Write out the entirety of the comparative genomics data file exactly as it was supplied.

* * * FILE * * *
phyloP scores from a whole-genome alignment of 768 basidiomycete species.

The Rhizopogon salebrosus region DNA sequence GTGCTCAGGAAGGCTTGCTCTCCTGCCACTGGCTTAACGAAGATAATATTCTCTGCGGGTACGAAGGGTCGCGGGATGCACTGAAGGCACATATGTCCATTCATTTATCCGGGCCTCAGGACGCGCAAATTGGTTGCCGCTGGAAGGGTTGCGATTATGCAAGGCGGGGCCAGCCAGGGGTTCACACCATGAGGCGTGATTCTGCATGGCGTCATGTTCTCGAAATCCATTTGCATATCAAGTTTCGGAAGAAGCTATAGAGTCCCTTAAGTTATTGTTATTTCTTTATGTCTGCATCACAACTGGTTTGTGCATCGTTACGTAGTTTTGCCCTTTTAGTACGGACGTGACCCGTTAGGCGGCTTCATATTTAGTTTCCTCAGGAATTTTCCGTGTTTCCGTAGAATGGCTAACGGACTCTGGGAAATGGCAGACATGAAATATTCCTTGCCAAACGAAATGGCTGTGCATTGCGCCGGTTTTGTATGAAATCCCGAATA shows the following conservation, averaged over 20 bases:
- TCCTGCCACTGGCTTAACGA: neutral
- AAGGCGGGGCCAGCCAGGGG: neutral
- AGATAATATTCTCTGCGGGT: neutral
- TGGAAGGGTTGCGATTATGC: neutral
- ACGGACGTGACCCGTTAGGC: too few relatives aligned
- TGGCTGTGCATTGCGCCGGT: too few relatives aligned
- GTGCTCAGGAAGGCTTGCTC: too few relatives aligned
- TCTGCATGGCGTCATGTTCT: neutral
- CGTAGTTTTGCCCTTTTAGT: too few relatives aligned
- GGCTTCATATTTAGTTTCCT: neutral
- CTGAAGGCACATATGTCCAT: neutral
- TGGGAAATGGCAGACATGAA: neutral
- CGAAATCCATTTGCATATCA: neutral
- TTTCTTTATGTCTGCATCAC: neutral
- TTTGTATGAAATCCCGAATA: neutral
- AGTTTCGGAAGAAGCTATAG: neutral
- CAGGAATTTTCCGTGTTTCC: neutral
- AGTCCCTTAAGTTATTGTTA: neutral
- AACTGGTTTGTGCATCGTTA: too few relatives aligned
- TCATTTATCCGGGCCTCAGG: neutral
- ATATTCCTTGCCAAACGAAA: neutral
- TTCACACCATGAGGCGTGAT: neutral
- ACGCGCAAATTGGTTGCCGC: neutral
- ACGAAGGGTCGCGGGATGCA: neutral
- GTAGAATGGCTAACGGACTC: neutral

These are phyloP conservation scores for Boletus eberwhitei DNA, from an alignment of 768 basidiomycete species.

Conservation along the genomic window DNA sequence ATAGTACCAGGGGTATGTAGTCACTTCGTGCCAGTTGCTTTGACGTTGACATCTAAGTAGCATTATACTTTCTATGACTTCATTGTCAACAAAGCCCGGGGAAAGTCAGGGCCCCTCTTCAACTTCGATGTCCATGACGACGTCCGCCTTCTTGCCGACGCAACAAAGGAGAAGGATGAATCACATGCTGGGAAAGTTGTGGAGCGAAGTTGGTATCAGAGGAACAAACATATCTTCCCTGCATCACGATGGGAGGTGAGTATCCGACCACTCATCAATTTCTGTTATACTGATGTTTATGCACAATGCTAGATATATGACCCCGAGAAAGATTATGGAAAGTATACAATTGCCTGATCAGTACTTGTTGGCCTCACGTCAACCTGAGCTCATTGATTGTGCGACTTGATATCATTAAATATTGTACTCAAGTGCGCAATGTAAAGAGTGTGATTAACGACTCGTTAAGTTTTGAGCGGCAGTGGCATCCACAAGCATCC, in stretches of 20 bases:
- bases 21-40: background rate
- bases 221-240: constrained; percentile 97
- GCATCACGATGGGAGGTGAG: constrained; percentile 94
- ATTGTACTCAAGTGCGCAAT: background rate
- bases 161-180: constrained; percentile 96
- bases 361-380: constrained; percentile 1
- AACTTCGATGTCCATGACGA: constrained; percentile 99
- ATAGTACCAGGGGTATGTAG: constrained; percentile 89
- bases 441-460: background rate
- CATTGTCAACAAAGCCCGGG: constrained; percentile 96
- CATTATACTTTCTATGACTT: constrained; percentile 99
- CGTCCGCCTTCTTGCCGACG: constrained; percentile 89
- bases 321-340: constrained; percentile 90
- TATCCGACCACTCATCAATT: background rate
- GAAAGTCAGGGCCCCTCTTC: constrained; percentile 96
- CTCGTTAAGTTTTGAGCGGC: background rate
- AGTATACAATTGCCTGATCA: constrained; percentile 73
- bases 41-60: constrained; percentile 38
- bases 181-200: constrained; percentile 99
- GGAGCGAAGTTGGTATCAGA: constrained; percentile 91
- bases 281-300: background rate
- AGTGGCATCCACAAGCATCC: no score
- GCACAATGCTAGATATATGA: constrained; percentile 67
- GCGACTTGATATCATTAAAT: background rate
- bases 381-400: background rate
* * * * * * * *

phyloP scores from a whole-genome alignment of 768 basidiomycete species.

The Rhizopogon salebrosus region DNA sequence GTGCTCAGGAAGGCTTGCTCTCCTGCCACTGGCTTAACGAAGATAATATTCTCTGCGGGTACGAAGGGTCGCGGGATGCACTGAAGGCACATATGTCCATTCATTTATCCGGGCCTCAGGACGCGCAAATTGGTTGCCGCTGGAAGGGTTGCGATTATGCAAGGCGGGGCCAGCCAGGGGTTCACACCATGAGGCGTGATTCTGCATGGCGTCATGTTCTCGAAATCCATTTGCATATCAAGTTTCGGAAGAAGCTATAGAGTCCCTTAAGTTATTGTTATTTCTTTATGTCTGCATCACAACTGGTTTGTGCATCGTTACGTAGTTTTGCCCTTTTAGTACGGACGTGACCCGTTAGGCGGCTTCATATTTAGTTTCCTCAGGAATTTTCCGTGTTTCCGTAGAATGGCTAACGGACTCTGGGAAATGGCAGACATGAAATATTCCTTGCCAAACGAAATGGCTGTGCATTGCGCCGGTTTTGTATGAAATCCCGAATA shows the following conservation, averaged over 20 bases:
- TCCTGCCACTGGCTTAACGA: neutral
- AAGGCGGGGCCAGCCAGGGG: neutral
- AGATAATATTCTCTGCGGGT: neutral
- TGGAAGGGTTGCGATTATGC: neutral
- ACGGACGTGACCCGTTAGGC: too few relatives aligned
- TGGCTGTGCATTGCGCCGGT: too few relatives aligned
- GTGCTCAGGAAGGCTTGCTC: too few relatives aligned
- TCTGCATGGCGTCATGTTCT: neutral
- CGTAGTTTTGCCCTTTTAGT: too few relatives aligned
- GGCTTCATATTTAGTTTCCT: neutral
- CTGAAGGCACATATGTCCAT: neutral
- TGGGAAATGGCAGACATGAA: neutral
- CGAAATCCATTTGCATATCA: neutral
- TTTCTTTATGTCTGCATCAC: neutral
- TTTGTATGAAATCCCGAATA: neutral
- AGTTTCGGAAGAAGCTATAG: neutral
- CAGGAATTTTCCGTGTTTCC: neutral
- AGTCCCTTAAGTTATTGTTA: neutral
- AACTGGTTTGTGCATCGTTA: too few relatives aligned
- TCATTTATCCGGGCCTCAGG: neutral
- ATATTCCTTGCCAAACGAAA: neutral
- TTCACACCATGAGGCGTGAT: neutral
- ACGCGCAAATTGGTTGCCGC: neutral
- ACGAAGGGTCGCGGGATGCA: neutral
- GTAGAATGGCTAACGGACTC: neutral

These are phyloP conservation scores for Boletus eberwhitei DNA, from an alignment of 768 basidiomycete species.

Conservation along the genomic window DNA sequence ATAGTACCAGGGGTATGTAGTCACTTCGTGCCAGTTGCTTTGACGTTGACATCTAAGTAGCATTATACTTTCTATGACTTCATTGTCAACAAAGCCCGGGGAAAGTCAGGGCCCCTCTTCAACTTCGATGTCCATGACGACGTCCGCCTTCTTGCCGACGCAACAAAGGAGAAGGATGAATCACATGCTGGGAAAGTTGTGGAGCGAAGTTGGTATCAGAGGAACAAACATATCTTCCCTGCATCACGATGGGAGGTGAGTATCCGACCACTCATCAATTTCTGTTATACTGATGTTTATGCACAATGCTAGATATATGACCCCGAGAAAGATTATGGAAAGTATACAATTGCCTGATCAGTACTTGTTGGCCTCACGTCAACCTGAGCTCATTGATTGTGCGACTTGATATCATTAAATATTGTACTCAAGTGCGCAATGTAAAGAGTGTGATTAACGACTCGTTAAGTTTTGAGCGGCAGTGGCATCCACAAGCATCC, in stretches of 20 bases:
- bases 21-40: background rate
- bases 221-240: constrained; percentile 97
- GCATCACGATGGGAGGTGAG: constrained; percentile 94
- ATTGTACTCAAGTGCGCAAT: background rate
- bases 161-180: constrained; percentile 96
- bases 361-380: constrained; percentile 1
- AACTTCGATGTCCATGACGA: constrained; percentile 99
- ATAGTACCAGGGGTATGTAG: constrained; percentile 89
- bases 441-460: background rate
- CATTGTCAACAAAGCCCGGG: constrained; percentile 96
- CATTATACTTTCTATGACTT: constrained; percentile 99
- CGTCCGCCTTCTTGCCGACG: constrained; percentile 89
- bases 321-340: constrained; percentile 90
- TATCCGACCACTCATCAATT: background rate
- GAAAGTCAGGGCCCCTCTTC: constrained; percentile 96
- CTCGTTAAGTTTTGAGCGGC: background rate
- AGTATACAATTGCCTGATCA: constrained; percentile 73
- bases 41-60: constrained; percentile 38
- bases 181-200: constrained; percentile 99
- GGAGCGAAGTTGGTATCAGA: constrained; percentile 91
- bases 281-300: background rate
- AGTGGCATCCACAAGCATCC: no score
- GCACAATGCTAGATATATGA: constrained; percentile 67
- GCGACTTGATATCATTAAAT: background rate
- bases 381-400: background rate